High court limits handicapped 'rights,' calling them too costly for some states to comply with
A revolution has changed thinking in the United States about how best to treat retarded citizens. No longer should they be warehoused in giant institutions, say current theories. Rather, they should be placed in small group homes within the community and given as much freedom as possible.
But the Supreme Court has dealt that movement a setback, ruling April 20 that federal law does not require states to take the handicapped out of institutions and put them in less restrictive settings.
On behalf of the majority, Justice William H. Rehnquist wrote that a federal "bill of rights" for the retarded is not an absolute guarantee but only an encouragement to states to improve their services. The "rights," included in the Disabled Assistance Act of 1975, call for giving retarded citizens "appropriate treatment" in the setting that would give them as much liberty as possible.
Moreover, the law prohibits the federal government from giving money to institutions that fail to give appropriate treatment.
At issue in the case is the Pennhurst State School in Pennsylvania which once housed 1,200 residents under allegedly "atrocious" conditions. Parents testified that their children were injured at the school, and the court record shows that noise and odors permeated the atmosphere. Parents of the residents and the Pennsylvania Association for Retarded Citizens filed suit, and a federal district court ordered the institution closed.
The Supreme Court found that the lower courts had moved too far under the Disabled Assistance law, a federal-state grant program.
The 6-to-3 majority ruling found "nothing in the Act or its legislative history to suggest that Congress intended to require the states to assume the high cost of providing 'appropriate treatment' in the 'least restrictive environment' to their mentally retarded citizens."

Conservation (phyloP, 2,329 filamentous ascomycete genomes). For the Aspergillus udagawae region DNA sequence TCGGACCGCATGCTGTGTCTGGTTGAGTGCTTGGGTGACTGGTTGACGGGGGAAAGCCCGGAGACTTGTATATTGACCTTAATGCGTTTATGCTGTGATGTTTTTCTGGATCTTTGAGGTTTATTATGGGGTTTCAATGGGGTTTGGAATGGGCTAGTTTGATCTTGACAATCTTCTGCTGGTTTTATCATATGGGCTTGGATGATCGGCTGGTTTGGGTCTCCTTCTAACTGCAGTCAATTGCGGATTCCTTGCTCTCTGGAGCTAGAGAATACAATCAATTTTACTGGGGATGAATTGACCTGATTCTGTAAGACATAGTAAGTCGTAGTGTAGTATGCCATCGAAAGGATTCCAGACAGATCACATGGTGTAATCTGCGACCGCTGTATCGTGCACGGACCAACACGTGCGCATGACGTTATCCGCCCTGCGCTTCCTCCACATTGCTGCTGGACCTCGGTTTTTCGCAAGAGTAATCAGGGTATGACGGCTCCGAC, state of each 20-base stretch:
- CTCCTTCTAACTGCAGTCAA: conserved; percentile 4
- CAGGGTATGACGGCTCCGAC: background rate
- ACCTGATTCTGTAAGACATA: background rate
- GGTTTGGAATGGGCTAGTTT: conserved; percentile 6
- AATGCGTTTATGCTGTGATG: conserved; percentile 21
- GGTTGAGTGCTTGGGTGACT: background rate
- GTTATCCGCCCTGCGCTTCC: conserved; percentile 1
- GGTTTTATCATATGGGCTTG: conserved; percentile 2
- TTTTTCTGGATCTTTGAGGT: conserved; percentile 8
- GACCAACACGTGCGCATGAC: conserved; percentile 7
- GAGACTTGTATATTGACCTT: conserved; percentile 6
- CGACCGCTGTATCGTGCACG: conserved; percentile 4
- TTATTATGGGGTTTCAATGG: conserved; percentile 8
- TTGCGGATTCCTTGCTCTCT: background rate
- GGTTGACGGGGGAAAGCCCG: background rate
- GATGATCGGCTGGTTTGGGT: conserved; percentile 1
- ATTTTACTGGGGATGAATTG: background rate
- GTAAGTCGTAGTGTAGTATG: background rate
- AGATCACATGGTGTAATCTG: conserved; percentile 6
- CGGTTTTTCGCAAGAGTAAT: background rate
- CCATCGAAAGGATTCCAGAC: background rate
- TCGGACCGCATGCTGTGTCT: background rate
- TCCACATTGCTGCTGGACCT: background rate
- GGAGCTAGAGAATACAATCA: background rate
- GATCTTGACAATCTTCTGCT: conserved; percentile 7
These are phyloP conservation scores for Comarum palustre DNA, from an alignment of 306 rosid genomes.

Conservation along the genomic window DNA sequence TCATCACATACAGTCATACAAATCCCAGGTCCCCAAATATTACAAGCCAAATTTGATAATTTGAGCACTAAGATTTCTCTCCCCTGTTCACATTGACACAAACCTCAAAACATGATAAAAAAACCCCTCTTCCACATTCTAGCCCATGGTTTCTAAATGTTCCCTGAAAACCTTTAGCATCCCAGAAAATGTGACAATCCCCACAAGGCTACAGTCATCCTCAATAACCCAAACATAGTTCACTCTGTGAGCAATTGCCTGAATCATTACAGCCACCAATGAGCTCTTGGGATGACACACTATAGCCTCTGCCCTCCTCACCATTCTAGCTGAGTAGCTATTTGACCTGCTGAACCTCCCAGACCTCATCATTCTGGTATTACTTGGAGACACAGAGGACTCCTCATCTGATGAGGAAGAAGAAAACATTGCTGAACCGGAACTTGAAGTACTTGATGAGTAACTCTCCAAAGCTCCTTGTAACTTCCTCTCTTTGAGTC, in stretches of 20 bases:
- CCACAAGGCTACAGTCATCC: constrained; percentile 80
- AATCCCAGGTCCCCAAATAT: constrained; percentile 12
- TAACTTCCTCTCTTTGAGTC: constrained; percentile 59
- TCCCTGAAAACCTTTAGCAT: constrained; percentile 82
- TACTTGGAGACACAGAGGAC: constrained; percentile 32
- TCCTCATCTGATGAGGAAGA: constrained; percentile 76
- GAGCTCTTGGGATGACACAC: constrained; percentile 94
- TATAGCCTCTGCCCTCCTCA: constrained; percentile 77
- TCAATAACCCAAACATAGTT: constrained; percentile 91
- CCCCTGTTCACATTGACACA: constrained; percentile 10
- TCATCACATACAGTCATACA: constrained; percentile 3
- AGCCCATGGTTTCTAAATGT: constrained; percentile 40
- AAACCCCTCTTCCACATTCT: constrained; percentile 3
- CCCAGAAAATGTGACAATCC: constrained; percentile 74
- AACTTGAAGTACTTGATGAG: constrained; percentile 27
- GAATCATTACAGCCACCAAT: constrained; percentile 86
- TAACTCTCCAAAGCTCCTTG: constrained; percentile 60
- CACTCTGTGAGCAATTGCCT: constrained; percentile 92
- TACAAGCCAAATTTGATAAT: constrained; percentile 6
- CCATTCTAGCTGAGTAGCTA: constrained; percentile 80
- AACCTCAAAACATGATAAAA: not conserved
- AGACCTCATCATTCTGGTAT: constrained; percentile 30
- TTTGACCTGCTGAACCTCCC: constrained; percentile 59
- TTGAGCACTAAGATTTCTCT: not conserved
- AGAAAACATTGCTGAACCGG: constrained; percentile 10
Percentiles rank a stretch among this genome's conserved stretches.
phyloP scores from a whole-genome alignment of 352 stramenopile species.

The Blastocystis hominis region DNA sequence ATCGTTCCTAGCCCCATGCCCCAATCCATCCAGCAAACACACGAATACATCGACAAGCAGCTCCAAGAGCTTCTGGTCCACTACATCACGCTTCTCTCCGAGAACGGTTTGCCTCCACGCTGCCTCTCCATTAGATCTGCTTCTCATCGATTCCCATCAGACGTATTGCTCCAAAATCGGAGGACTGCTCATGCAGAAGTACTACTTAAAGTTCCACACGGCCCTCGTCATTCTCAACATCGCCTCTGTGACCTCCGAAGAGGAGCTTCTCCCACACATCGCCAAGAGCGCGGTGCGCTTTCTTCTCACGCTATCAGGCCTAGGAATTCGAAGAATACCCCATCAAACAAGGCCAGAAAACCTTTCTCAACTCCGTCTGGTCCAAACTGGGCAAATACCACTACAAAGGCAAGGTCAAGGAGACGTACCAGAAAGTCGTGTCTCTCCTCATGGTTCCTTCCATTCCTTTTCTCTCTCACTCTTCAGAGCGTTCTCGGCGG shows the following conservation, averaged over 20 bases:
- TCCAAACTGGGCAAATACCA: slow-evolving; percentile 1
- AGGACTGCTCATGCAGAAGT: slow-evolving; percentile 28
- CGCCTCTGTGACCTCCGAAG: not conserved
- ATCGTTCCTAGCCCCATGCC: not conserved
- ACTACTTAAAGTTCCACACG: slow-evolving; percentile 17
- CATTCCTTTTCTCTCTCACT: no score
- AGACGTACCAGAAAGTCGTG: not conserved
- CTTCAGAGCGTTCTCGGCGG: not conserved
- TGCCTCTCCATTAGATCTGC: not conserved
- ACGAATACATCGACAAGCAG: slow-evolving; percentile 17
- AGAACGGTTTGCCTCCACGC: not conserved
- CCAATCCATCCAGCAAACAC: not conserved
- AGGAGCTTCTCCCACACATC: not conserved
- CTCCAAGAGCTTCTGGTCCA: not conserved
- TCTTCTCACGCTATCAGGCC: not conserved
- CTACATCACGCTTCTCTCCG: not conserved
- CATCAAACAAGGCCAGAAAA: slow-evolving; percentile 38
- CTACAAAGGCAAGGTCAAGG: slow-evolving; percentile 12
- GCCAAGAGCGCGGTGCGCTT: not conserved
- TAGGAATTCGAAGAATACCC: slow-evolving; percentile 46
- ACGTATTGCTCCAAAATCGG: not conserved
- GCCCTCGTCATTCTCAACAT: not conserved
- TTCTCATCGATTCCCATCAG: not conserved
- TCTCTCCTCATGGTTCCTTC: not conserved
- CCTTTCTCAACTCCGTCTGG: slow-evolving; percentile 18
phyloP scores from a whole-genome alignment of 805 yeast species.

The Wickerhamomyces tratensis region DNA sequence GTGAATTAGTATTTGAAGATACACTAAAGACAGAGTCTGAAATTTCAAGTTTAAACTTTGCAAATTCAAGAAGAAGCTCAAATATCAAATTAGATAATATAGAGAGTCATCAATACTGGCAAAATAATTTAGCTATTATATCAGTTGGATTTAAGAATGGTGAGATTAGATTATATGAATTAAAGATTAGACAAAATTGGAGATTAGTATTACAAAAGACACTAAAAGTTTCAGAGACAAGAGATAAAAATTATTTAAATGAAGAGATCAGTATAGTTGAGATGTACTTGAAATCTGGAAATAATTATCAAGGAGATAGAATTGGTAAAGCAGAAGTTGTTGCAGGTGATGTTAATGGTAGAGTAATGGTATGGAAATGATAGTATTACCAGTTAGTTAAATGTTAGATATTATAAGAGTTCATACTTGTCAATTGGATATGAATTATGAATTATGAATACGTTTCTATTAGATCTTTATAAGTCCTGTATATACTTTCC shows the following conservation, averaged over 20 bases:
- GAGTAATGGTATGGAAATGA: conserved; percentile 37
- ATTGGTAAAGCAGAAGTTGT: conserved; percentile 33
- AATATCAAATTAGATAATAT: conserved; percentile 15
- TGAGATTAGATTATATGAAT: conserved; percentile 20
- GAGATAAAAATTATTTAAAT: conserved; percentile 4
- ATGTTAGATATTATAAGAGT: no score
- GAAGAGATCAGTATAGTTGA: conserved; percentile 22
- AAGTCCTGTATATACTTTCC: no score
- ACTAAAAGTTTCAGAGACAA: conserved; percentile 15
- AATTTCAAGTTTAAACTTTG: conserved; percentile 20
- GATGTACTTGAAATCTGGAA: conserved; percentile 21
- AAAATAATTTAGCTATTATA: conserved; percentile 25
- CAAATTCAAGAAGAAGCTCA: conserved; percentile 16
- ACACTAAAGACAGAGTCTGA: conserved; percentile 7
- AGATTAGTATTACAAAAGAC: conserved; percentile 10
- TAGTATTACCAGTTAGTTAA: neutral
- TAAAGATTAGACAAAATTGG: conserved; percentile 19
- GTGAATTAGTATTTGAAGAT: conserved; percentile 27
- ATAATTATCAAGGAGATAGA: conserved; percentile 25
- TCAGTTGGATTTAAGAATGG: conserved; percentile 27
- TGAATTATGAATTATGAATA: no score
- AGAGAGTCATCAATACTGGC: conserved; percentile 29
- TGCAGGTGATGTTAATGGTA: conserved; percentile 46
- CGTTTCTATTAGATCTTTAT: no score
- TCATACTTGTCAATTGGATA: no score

Further, the justices ruled that the handicapped cannot claim a constitutional right to improved services under the guarantee of equal rights, since Congress would not have imposed such "massive financial obligations on the states."
The case, which was a major one in the field of handicapped rights, will almost certainly relieve some of the burden on states to upgrade their services. "The states believe they are moving within their own pace to provide the least restrictive setting," said Christine Bremer, a lawyer for the State of illinois, one of several states that had asked the Supreme Court to reverse.
Reacting to the ruling, she conceded that there are problems with institutions for the retarded. "There has been a massive change in [theories about] what is the best setting," she said, adding that states must move within their budgets.
In other action, the court cast a shadow on what could have been a major new route for bringing civil rights suits. Also by a 6-to-3 decision, it ruled that a street barrier that blocked traffic between an all-white neighborhood and a black one in Memphis, was not a "badge of slavery."
Justice John Paul Stevens found that Memphis closed off the street in the interest of safety and tranquility and in part for the sake of children walking to school.
Black residents, who had formerly used the street-when traveling to the nearby zoo, had charged that the white community was trying to shut out blacks from their neighborhood.
The black citizens claimed the barrier damaged their property values and constituted an unconstitutional "badge of slavery" under the 13th Amendment. If the Supreme Court had agreed, that amendment could have been used in future civil rights cases.
Justice Stevens ruled that closing the street was a "routine burden of citizenship."
In dissent, Justice Thurgood Marshall wrote: "The picture that emerges from a more careful review of the record is one of a white community, disgruntled over sharing its street with Negroes, taking legal measures to keep out the 'undesirable traffic,' and of a city, heedless to the harm to its Negro citizens , acquiescin g . . ."